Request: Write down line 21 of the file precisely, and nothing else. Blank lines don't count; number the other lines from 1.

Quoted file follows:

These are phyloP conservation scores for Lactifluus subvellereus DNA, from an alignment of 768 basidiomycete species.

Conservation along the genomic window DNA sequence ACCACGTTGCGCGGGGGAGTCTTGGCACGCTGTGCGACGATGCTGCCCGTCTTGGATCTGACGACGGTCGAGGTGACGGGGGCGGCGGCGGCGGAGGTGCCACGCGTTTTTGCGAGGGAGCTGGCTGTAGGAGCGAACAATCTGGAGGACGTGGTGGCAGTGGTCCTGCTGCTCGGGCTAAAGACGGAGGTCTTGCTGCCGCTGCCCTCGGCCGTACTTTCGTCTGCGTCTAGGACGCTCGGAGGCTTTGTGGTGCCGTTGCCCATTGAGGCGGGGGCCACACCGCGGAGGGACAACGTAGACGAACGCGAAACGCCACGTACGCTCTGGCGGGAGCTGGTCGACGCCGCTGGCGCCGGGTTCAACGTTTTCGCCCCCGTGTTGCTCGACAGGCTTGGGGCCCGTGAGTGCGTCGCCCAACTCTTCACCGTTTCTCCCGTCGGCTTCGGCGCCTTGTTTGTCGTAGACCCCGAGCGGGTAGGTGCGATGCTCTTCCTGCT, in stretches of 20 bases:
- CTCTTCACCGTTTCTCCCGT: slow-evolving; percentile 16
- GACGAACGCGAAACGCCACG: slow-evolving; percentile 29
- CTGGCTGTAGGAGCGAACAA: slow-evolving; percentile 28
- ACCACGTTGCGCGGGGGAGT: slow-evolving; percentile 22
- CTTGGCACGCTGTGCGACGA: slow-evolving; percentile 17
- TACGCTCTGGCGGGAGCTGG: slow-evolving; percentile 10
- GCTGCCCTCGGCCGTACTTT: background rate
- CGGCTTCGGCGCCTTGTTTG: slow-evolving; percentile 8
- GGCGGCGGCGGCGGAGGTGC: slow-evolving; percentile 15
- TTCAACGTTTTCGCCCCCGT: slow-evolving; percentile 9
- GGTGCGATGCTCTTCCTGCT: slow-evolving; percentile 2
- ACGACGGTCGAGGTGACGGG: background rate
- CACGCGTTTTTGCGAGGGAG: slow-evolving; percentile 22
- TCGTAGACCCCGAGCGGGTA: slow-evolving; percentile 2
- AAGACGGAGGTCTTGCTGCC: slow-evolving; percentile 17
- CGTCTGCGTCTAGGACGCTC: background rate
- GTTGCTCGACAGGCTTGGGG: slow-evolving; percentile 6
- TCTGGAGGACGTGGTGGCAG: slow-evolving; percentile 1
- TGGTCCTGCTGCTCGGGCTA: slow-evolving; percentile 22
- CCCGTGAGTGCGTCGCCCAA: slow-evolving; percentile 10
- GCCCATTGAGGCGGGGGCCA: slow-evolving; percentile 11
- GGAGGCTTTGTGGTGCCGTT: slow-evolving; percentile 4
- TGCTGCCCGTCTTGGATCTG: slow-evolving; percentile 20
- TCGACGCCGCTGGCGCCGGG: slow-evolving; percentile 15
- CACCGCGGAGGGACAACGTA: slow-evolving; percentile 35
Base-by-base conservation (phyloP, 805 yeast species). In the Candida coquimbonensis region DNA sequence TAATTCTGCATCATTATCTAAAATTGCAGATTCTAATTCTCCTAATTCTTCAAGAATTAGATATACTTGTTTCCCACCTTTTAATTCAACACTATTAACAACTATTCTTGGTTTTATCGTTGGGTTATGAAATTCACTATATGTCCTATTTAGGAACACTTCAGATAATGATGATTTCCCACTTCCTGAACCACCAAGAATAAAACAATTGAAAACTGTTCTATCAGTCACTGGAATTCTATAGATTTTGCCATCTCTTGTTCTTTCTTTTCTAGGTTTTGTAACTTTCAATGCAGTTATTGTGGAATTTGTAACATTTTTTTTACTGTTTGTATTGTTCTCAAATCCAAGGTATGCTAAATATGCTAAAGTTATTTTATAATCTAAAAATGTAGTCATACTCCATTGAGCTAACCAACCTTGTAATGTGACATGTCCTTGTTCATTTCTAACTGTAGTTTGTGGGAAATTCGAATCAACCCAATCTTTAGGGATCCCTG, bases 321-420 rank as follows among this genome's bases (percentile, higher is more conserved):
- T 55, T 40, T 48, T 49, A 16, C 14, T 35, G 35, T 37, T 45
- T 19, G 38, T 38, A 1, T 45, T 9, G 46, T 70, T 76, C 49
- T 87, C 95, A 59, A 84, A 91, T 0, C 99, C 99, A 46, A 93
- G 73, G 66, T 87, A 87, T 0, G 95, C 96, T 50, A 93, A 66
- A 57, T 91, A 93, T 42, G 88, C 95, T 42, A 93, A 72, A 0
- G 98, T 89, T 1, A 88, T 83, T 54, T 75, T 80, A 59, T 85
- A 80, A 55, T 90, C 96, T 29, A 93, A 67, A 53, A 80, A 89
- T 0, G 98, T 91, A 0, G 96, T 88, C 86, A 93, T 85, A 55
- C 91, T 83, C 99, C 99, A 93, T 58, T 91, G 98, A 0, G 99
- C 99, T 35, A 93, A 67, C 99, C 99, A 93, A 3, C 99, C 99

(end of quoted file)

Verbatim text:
- TGGTCCTGCTGCTCGGGCTA: slow-evolving; percentile 22